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I made this page using windows notepad, what's your excuse?

I've decided to break this down into sections.

1. How to make Industrial music for free.

2. How to make Industrial music for next to nothing.
2A. You're all spoiled.

3. Advice for Industrial bands playing out. You must read this.

I've been making Industrial music for 11 years now. It has to be the technically hardest genre to learn. It is even harder to find good info on how to make Industrial. I've learned a lot of lessons the hard way. So I've set up this section so that you can learn them the easy way.

It is so damn cheap and easy to make Industrial now, that anyone who was doing this 8 years ago is jealous as hell of today's beginner. Today's equipment is so much more powerful and so much cheaper than it used to be. A mono-synth used to cost the same as a car, a sampler used to cost the same as your house.

1. How to make Industrial music for free.

     A. Modtracking
     If you own the computer you're viewing this with, you probably own all the equipment you need to start your industrial band. What you need is a soundcard. Most computers today have one. Get a MOD tracker off the internet for free. I recommend ModPlug tracker for Windows. Check the mod information link for other MOD platforms (mac, amiga unix...) If you're not familiar with the MOD format let me sum up: A MOD tracker is used to compose a musical sequence out of samples you supply (You can get samples off the net). This is great way to learn Industrial composition.

It is quite common that Industrial music is made with nothing more than a sampler and sequencer. Mod Trackers give you both, and they're free. Mod programming is different from traditional midi sequencing, but they're free, they can be used for commercial quality work, they force you to work in a way that lends itself to industrial composition. (linear pattern based sequencing, using samples) You can also send mods you've made to your friends. Usually the file sizes are very small compared to mp3s, and can be played back with programs like winamp etc.

For more information about Mod's click here.

Remember the All Your Base Are Belong to Us (Invasion of the Gabber Robots) by The Laziest Men on Mars craze? Well that song was written solely with ModTracker. Even better for you, is that ModTracker is capable of doing much higher quality work. The samples they used were of low quality, so the result is of low quality. If you use better samples, like the kind you can get of Hammersound for free, you will get pro quality output. Even without high quality sound, this song became a huge hit, and it cost nothing to make. So money is no excuse to not make Industrial anymore, as long as you have a computer with a sound card that's less than 6 years old.

     B. Buzz! (aka Jeskola Buzz)

     Another newer method for making Industrial music for free requires a PC and a freeware software download of a package called Buzz. I don't have any experience with Buzz, but it looks fantastic. Let me quote the person that suggested I add this to the this page:

"It's freeware, but the code to make additional effects/generator plugins was made open source so hundreds off really good addons have shown up, and it can actually make some impressive stuff. And, as mentioned, free, which is kind of the point in this situation I suppose. The homepage for it is, so go give it a shot and see if you think it's worth adding or anything, I just think it'd be a really good tool to recommend to starting industrial musicians..."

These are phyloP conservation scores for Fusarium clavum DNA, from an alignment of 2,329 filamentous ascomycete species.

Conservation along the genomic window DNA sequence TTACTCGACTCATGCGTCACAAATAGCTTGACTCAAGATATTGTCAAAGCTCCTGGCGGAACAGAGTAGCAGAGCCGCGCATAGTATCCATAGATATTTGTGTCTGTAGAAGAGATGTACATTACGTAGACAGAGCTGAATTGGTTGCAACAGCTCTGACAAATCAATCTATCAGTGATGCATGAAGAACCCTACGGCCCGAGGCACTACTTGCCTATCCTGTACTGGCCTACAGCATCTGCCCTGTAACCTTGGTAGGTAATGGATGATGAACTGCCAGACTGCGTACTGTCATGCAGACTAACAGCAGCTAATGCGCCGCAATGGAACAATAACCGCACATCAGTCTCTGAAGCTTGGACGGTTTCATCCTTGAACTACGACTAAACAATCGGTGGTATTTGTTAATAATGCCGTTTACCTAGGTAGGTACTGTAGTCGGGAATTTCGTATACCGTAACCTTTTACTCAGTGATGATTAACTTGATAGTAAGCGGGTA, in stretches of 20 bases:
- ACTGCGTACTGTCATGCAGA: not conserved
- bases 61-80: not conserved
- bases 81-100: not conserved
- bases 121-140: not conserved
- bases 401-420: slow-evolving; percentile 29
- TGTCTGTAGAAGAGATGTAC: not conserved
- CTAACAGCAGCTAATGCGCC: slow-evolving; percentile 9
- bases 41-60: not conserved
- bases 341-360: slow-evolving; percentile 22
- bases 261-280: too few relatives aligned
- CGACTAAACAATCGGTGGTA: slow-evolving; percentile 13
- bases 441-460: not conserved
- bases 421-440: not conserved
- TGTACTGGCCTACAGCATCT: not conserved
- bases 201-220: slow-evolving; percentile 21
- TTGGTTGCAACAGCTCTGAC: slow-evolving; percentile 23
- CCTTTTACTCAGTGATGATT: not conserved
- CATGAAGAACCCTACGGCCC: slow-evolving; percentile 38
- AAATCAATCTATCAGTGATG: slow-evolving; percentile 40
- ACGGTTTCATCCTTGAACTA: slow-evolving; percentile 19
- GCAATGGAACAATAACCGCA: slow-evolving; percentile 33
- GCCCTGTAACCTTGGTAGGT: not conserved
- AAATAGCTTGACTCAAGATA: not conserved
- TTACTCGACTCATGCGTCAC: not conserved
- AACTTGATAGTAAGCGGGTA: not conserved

Buzz works a little bit similiar to Modtracking, and different from more expensive Midi sequencing solutions. So the advantage is that it's completely free and powerfull, but the disadvantage is that it won't be compatable with midi works, and you won't be able to open your tracks as midi sequences in midi software packages if you decide to migrate to those platforms later. Of course, you can always keep your old buzz tracks in buzz, and your new Cubase tracks in Cubase. There's nothing saying you can't run both on your PC. Another advantage of Buzz and Modtracking is that it forces you to think of song structure in a different way. That might alter the way you compose into a more traditional linear Industrial song structure. I know that I write differently on a pattern based drum machine than I do on a midi drum track.

Free is GOOD.

We here at the NYIF appreciate free. Why? Because for the most part, Industrial musicians are poor. But that's okay, because a kid with two drumsticks and a flipped over plastic bucket can blow away a guy with a $4000 dollar drum kit hooked into a $10000 music studio because he's got more talent and hard work behind him. The truth is, many great Industrial and Noize musicians have done their best work on equipment that was limited, outdated and cheap.

Of course you can make Industrial music without electronic gear at all as long as you have a way to record it. Nowadays the best way to record music is also with a computer, but any method will do. You can make industrial music with a skipping record and a broken speaker. You can make it with a broken toy or two drumsticks and a pile of junk to bang. The emphasis of these pages however will be towards electronic Industrial, because that's the harder one to make, and the topic I think more people are interested in.

Now that you know how to make it for nothing, how about making it for very little. 2. How to make Industrial music for next to nothing and 2A. You're all spoiled.

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